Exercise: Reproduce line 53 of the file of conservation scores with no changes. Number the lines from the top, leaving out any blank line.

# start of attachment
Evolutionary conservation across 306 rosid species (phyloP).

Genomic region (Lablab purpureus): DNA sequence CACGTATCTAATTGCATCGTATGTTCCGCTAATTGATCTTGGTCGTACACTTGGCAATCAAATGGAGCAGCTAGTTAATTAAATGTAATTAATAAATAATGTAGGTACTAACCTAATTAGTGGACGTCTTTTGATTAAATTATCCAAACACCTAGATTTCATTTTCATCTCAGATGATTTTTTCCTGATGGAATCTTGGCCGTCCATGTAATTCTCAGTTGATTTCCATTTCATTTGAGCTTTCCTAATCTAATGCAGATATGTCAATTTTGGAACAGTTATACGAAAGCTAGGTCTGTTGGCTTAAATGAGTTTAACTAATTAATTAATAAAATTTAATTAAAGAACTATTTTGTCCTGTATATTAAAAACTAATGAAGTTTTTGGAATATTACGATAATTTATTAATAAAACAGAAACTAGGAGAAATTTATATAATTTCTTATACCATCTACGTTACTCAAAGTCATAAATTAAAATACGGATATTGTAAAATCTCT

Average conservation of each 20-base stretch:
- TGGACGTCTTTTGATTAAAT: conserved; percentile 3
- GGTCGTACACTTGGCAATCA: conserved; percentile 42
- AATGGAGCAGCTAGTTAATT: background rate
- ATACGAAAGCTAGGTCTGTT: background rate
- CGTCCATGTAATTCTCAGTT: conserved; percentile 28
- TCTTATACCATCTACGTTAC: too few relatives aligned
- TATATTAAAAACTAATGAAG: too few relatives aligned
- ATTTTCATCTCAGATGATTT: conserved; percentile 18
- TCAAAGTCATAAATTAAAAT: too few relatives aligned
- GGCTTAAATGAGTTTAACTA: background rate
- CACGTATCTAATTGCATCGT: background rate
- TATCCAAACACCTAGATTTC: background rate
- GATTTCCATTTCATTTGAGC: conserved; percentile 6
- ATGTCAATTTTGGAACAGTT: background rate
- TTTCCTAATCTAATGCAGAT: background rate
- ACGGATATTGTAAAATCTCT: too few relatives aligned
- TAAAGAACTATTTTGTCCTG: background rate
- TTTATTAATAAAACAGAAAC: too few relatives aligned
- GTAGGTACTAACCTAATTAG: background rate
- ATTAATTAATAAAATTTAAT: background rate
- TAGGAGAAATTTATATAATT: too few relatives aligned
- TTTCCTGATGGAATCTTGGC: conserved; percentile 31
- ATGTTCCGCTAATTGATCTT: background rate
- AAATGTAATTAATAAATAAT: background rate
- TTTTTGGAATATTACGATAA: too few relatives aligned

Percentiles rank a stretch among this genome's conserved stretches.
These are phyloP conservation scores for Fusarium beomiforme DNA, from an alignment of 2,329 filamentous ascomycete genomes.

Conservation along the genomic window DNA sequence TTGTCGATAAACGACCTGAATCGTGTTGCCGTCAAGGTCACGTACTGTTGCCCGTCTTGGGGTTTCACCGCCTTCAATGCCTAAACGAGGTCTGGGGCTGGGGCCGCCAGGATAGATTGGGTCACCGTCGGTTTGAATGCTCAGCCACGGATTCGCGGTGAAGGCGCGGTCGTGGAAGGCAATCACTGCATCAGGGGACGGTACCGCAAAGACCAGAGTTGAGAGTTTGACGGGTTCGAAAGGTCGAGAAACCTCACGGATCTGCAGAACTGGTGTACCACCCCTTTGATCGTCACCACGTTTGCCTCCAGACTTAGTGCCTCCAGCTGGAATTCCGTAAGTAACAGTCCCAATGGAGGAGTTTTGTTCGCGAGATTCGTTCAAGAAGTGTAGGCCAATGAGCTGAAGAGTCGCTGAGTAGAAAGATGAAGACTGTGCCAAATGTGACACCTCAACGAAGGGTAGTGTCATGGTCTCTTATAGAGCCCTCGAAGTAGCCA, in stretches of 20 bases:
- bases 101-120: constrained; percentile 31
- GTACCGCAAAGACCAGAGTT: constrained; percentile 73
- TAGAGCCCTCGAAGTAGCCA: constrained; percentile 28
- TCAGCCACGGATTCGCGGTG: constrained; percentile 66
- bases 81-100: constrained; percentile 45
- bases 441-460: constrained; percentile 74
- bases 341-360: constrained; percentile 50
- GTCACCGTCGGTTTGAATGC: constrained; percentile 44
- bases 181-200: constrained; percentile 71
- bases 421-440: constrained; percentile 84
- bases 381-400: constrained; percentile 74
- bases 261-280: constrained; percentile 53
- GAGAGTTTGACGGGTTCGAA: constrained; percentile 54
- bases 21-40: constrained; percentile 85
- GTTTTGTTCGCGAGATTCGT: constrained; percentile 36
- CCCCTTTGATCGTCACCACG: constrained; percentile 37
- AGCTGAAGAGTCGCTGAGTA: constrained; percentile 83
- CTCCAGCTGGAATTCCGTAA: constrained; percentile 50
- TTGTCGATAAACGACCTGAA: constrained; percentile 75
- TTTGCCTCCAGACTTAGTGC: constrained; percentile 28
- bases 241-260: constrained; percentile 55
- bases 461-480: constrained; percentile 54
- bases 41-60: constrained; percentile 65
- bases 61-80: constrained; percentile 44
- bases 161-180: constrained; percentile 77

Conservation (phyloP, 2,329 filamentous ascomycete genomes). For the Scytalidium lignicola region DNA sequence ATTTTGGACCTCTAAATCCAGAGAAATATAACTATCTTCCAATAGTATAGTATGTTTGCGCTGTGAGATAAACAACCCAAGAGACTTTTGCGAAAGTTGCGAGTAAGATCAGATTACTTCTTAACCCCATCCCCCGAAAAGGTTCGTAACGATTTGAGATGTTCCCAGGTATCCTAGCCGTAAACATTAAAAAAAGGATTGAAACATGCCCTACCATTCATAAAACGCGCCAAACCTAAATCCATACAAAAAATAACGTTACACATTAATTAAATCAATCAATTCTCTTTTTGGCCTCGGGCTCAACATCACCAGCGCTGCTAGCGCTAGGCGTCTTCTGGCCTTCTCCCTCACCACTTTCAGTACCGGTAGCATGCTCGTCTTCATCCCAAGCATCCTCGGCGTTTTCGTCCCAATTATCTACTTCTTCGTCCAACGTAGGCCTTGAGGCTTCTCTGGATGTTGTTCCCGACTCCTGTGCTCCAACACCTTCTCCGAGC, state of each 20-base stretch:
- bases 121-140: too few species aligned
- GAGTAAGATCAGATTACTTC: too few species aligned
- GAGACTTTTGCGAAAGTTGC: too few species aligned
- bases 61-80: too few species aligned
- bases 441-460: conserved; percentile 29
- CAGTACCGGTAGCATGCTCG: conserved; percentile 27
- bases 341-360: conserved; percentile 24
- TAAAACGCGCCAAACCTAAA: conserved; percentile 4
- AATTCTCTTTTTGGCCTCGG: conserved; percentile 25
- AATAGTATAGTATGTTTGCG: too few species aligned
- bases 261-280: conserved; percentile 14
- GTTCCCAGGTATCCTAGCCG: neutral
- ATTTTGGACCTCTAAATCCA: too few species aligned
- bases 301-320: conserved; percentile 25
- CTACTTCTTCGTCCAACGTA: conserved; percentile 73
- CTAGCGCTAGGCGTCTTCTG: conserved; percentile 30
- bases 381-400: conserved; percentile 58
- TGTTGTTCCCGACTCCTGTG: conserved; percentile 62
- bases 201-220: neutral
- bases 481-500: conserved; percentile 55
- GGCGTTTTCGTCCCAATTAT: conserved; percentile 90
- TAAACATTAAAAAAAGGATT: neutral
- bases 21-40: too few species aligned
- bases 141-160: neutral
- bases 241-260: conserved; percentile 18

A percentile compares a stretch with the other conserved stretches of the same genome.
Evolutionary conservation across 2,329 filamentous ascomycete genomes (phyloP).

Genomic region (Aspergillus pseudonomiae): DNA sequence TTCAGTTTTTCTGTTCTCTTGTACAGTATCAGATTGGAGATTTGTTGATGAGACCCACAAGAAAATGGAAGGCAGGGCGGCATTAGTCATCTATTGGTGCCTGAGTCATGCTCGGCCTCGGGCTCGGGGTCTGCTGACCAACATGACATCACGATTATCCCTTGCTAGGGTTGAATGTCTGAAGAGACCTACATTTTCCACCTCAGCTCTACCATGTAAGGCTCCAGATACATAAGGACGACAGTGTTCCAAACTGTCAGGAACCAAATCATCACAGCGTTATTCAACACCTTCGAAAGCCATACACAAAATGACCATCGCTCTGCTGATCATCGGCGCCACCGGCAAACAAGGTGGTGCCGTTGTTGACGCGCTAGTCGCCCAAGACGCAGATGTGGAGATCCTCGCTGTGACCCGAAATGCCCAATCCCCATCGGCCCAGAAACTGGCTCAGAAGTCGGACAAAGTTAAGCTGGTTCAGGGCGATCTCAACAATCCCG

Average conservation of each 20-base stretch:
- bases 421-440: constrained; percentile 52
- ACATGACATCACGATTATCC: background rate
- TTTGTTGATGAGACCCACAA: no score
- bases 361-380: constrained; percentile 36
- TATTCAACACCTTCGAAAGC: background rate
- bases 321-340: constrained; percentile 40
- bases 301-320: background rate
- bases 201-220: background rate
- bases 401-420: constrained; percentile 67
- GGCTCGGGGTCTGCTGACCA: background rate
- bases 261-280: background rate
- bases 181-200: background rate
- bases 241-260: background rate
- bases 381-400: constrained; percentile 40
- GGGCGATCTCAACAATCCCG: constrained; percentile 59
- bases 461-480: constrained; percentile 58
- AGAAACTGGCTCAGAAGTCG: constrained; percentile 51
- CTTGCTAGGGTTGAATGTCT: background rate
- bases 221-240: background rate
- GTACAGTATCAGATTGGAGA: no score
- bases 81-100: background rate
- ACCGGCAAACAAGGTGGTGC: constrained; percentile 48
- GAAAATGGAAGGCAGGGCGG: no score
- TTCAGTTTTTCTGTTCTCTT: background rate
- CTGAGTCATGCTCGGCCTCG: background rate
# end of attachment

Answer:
- bases 461-480: constrained; percentile 54